Valencia is a vibrant and beautiful city on the Mediterranean coast of Spain, famous for its futuristic architecture, rich culture, and delicious cuisine. In this guide, we will reveal the secrets of Valencia, from its popular attractions to its off-the-beaten-path places.
The City of Arts and Sciences is one of the wonders of Valencia, a spectacular complex of contemporary buildings that contain a museum, an aquarium, a planetarium, an opera house, and a park. This is a must-see for anyone interested in science, art, and architecture, as well as for families with children who will love the interactive exhibits and the marine life. You can devote a whole day to seeing the different attractions, or just gaze at the wonderful views of the complex from the outside.
Another highlight of Valencia is the historic center, where you can find many monuments, museums, and churches that reflect the city’s rich past. Some of the most impressive places are the Cathedral, the Silk Exchange, the Central Market, and the Torres de Serranos. You can also walk around the tiny streets and squares, where you will encounter many shops, cafes, and bars.
If you want to soak up the Mediterranean sun and sea, Valencia offers several beaches to pick from, both in the city and close by. The most well-known ones are Malvarrosa and Las Arenas, which are readily accessible by public transport and have many facilities and services. If you prefer a more natural and quiet setting, you can head to El Saler or Pinedo, which are part of the Albufera Natural Park, a wetland area with a large lake and diverse wildlife.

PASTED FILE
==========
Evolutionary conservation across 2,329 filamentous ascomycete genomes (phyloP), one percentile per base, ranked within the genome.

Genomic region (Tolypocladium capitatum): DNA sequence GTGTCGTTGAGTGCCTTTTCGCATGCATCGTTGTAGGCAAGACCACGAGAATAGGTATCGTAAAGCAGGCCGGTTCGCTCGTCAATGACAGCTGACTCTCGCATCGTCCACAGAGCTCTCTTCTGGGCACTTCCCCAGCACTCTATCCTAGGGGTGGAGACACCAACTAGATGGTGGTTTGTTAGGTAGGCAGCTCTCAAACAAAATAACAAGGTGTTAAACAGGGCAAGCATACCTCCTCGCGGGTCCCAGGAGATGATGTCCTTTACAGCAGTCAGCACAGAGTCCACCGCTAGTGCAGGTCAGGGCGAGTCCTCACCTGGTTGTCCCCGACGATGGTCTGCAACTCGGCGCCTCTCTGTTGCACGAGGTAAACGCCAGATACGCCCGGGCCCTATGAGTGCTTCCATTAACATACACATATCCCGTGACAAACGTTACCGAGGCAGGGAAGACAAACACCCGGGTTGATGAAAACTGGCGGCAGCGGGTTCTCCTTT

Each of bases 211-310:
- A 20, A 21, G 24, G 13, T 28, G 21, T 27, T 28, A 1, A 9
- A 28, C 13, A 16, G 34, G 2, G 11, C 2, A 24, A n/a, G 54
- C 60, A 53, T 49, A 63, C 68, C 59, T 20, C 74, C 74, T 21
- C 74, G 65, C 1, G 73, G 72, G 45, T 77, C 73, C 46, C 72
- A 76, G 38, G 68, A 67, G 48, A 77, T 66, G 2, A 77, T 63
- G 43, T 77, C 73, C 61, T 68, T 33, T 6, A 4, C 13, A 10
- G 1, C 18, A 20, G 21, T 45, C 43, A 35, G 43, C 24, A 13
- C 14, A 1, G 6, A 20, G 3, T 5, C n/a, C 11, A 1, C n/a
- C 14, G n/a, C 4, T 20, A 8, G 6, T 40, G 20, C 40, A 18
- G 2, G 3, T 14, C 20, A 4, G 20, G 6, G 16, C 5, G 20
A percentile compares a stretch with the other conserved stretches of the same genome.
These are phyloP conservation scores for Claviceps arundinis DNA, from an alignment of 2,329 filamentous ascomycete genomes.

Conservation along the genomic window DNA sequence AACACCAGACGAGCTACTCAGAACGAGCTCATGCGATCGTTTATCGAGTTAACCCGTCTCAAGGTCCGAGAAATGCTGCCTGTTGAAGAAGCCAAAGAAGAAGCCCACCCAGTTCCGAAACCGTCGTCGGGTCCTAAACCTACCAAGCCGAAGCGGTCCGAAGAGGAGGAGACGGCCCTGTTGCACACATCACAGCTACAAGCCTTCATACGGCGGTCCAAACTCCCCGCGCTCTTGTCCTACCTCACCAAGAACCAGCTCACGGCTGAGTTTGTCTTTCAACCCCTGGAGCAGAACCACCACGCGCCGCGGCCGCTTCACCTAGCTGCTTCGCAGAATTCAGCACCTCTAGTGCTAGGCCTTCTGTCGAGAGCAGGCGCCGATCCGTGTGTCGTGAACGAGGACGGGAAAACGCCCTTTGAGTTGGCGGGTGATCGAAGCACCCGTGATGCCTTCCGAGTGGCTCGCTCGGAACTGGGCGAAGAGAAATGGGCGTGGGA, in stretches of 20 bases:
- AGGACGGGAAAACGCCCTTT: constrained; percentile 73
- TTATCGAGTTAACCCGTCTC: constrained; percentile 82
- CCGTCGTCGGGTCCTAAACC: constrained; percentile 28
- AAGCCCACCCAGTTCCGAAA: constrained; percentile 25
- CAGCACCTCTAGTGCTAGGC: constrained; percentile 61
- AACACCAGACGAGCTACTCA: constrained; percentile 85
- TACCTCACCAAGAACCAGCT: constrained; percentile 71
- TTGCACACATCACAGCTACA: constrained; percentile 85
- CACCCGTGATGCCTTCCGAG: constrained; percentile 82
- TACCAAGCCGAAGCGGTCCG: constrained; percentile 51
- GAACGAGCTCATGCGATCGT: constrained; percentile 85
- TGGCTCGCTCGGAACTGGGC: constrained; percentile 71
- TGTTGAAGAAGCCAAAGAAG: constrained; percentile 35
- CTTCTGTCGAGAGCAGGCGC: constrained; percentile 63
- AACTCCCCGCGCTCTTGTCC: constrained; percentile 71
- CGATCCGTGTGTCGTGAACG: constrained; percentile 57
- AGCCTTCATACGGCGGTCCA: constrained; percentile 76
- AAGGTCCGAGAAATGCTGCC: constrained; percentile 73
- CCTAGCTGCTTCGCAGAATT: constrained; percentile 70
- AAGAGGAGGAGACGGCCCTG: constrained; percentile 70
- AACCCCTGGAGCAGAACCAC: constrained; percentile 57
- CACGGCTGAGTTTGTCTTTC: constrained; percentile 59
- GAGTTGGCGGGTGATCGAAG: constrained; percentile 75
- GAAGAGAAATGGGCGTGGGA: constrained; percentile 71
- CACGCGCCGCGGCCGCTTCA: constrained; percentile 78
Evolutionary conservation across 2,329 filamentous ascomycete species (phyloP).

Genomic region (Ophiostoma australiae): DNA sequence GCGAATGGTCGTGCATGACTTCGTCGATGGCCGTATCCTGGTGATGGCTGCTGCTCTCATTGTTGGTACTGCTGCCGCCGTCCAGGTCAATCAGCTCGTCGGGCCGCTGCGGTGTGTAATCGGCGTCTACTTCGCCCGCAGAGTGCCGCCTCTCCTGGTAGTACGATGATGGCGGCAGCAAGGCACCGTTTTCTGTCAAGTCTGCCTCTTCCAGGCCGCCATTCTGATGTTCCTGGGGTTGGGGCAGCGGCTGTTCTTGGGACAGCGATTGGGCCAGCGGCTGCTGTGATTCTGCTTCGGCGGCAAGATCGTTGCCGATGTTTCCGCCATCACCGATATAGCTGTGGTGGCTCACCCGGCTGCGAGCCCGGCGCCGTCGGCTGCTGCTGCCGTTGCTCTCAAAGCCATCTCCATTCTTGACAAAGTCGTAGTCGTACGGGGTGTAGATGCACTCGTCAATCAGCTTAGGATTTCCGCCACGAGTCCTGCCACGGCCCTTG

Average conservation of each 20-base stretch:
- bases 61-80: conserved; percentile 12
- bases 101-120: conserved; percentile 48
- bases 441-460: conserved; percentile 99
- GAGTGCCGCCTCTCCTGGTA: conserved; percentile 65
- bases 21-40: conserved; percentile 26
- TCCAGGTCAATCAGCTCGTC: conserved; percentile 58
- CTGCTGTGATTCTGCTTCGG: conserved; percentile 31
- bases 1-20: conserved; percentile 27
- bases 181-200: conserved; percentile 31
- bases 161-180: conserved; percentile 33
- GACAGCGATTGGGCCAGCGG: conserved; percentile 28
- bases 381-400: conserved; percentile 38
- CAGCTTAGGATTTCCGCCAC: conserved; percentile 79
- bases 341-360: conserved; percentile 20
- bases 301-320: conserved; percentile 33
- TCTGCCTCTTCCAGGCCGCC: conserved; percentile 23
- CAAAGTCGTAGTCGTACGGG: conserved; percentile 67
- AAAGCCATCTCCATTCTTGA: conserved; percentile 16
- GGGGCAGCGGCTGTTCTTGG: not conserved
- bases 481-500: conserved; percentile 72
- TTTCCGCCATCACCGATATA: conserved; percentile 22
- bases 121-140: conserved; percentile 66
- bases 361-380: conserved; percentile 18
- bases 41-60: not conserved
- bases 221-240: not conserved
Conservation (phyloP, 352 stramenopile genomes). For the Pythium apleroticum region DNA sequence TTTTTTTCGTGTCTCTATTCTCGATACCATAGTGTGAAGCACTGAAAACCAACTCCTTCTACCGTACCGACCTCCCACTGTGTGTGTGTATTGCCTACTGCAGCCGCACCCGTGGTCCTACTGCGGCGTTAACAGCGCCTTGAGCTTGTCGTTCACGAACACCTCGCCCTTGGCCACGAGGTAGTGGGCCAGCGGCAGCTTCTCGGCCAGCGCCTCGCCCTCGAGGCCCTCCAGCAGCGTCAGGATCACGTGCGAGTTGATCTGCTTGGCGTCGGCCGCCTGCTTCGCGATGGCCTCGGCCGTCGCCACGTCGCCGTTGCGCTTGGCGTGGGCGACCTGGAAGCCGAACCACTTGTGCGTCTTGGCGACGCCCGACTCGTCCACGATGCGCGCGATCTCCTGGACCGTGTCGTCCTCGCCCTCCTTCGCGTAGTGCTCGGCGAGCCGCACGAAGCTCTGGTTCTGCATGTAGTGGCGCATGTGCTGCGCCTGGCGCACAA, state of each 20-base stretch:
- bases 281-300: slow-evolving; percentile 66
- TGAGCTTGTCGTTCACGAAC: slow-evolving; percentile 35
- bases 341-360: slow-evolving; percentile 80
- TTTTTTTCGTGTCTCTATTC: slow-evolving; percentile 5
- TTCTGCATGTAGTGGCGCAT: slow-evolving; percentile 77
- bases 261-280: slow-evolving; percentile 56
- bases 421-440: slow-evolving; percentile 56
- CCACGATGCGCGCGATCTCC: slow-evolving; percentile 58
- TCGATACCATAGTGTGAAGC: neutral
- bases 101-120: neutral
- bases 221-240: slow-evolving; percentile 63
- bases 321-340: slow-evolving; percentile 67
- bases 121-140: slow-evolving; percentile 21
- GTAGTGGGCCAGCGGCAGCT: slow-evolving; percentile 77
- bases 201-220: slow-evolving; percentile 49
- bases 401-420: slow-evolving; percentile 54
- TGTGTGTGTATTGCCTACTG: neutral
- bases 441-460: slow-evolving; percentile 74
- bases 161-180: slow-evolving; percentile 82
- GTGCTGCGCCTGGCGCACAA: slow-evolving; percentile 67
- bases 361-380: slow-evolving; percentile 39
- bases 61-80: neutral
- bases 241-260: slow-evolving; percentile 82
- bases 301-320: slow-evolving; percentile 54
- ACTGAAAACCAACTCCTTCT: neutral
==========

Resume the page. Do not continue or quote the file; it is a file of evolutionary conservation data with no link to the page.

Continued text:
One of the best ways to explore Valencia is by bike, as the city is flat and has many bike lanes and paths. You can rent a bike from one of the many companies in the city, or use the public bike service Valenbisi. One of the most enjoyable routes is along the Turia Gardens, a green park that runs along the former riverbed of the Turia River, which was diverted after a flood in 1957. You can also cycle to the beach, the City of Arts and Sciences, or the Albufera Natural Park.
No trip to Valencia would be complete without tasting some of the local dishes, especially the famous paella, which originated in this region. Paella is a rice dish cooked with meat, seafood, or vegetables, and seasoned with saffron and other spices. The traditional Valencian paella is made with chicken, rabbit, and green beans, and is usually eaten on Sundays or special occasions. Other typical dishes include fideu, a similar dish made with noodles instead of rice, all i pebre, a stew of eel and potatoes, and esgarraet, a salad of roasted peppers and salted cod.
For dessert, you can try horchata, a refreshing drink made from tiger nuts, and fartons, sweet pastries that are dipped in the horchata. You can also enjoy oranges, which are grown in the region and are famous for their sweetness and juiciness.